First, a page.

David Bourget (Western Ontario)
David Chalmers (ANU, NYU)
Rafael De Clercq
Ezio Di Nucci
Jonathan Jenkins Ichikawa
Jack Alan Reynolds
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Journal of the History of Ideas 56 (4):531 - 553 (1995)
Newton, along with a number of other seventeenth-century scientists, is frequently charged with having held an inconsistent view of nature and its operations, believing on the one hand in immutable laws of nature, and on the other in divine interventions into the natural order. In this paper I argue that Newton, William Whiston, and Samuel Clarke, came to understand miracles, not as violations of laws of nature, but rather as beneficent coincidences which were remarkable either because they were unusual, or were beyond current understandings of nature. In this manner the Newtonians managed to reconcile their scientific pursuits with their religious convictions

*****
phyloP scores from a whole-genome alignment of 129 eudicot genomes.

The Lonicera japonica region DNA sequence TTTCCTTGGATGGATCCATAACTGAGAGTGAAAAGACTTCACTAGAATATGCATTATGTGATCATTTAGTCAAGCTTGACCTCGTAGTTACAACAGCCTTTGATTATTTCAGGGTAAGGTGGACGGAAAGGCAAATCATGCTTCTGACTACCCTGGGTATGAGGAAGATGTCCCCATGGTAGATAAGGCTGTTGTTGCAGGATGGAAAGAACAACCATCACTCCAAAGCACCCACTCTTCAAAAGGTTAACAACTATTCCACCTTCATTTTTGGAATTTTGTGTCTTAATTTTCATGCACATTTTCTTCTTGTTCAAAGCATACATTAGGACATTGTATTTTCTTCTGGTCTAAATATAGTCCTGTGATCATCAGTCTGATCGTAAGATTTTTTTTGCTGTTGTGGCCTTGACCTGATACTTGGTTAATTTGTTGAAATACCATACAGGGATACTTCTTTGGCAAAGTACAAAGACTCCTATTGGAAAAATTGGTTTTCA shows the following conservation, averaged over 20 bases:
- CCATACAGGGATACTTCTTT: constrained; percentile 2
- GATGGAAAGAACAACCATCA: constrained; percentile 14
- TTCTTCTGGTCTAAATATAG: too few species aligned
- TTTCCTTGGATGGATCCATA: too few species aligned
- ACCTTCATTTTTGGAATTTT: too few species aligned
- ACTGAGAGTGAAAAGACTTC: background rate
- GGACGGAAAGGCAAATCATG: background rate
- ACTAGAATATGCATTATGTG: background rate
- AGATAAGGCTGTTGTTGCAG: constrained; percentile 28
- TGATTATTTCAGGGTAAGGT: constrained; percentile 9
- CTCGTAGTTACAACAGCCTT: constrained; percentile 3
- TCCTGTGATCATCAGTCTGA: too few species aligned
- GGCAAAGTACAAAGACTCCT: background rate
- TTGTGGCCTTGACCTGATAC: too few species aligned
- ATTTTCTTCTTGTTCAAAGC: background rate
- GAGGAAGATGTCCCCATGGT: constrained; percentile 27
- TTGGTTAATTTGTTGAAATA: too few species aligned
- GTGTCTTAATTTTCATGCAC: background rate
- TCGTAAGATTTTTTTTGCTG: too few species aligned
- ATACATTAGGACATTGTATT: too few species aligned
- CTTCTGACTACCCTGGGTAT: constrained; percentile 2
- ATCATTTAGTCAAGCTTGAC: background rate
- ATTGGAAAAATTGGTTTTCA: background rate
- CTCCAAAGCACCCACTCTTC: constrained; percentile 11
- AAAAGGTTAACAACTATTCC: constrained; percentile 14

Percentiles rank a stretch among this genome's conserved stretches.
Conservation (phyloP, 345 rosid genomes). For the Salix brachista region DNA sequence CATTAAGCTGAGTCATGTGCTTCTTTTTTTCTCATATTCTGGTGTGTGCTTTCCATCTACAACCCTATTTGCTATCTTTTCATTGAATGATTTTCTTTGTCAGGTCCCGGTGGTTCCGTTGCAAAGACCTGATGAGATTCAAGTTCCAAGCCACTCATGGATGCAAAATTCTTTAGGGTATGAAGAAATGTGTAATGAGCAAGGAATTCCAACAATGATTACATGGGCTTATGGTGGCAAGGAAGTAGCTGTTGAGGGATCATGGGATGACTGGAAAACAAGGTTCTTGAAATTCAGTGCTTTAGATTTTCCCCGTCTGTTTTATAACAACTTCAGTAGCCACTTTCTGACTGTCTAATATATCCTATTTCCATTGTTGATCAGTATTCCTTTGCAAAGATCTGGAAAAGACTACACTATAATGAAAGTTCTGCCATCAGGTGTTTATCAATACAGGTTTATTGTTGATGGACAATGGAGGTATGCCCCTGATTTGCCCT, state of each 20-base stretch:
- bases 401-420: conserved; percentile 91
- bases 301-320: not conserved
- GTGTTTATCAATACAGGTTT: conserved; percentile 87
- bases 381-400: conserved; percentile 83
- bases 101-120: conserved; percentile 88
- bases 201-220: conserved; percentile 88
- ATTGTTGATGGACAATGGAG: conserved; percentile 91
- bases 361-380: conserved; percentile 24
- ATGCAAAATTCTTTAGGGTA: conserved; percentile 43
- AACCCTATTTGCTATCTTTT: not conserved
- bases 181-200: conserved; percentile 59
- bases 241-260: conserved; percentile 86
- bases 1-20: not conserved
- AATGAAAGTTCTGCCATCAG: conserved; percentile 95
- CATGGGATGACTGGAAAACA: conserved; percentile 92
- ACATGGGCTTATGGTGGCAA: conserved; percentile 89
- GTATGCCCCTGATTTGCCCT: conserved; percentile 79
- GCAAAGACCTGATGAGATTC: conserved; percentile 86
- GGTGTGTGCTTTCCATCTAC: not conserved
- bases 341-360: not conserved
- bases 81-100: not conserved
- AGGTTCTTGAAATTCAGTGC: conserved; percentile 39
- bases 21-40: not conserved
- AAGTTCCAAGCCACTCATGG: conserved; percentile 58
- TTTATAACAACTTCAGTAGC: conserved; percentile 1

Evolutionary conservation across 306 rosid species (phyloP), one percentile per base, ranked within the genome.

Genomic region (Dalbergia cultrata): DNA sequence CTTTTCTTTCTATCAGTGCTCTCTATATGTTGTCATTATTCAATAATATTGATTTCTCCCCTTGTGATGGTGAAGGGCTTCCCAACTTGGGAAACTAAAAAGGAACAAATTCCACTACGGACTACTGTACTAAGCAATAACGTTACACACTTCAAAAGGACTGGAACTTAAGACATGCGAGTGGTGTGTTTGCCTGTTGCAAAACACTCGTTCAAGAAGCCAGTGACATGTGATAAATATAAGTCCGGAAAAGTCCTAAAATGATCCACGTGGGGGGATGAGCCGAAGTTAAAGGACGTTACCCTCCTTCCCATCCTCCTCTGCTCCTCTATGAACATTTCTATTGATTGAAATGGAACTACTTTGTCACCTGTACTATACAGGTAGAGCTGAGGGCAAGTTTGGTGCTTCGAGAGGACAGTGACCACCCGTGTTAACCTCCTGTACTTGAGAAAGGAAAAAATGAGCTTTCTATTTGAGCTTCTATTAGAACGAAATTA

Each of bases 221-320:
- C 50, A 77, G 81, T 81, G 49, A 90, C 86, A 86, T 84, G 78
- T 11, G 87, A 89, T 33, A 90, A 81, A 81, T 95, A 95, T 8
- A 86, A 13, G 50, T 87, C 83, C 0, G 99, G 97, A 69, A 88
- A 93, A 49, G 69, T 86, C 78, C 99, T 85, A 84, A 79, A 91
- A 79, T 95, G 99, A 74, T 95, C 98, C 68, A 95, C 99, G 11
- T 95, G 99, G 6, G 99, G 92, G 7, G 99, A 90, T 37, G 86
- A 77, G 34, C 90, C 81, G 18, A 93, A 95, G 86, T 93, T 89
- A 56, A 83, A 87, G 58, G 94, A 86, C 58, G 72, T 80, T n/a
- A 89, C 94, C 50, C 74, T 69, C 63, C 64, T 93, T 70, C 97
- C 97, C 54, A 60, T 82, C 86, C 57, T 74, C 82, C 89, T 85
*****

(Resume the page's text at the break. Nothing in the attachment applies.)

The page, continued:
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Andrew Chignell (2014). Can Kantian Laws Be Broken? Res Philosophica 91 (1):103-121.
Nancy Cartwright (forthcoming). Contingency and the Order of Nature. Studies in History and Philosophy of Science Part C: Studies in History and Philosophy of Biological and Biomedical Sciences.
Joshua Ehrlich (2013). William Robertson and Scientific Theism. Modern Intellectual History 10 (3):519-542.
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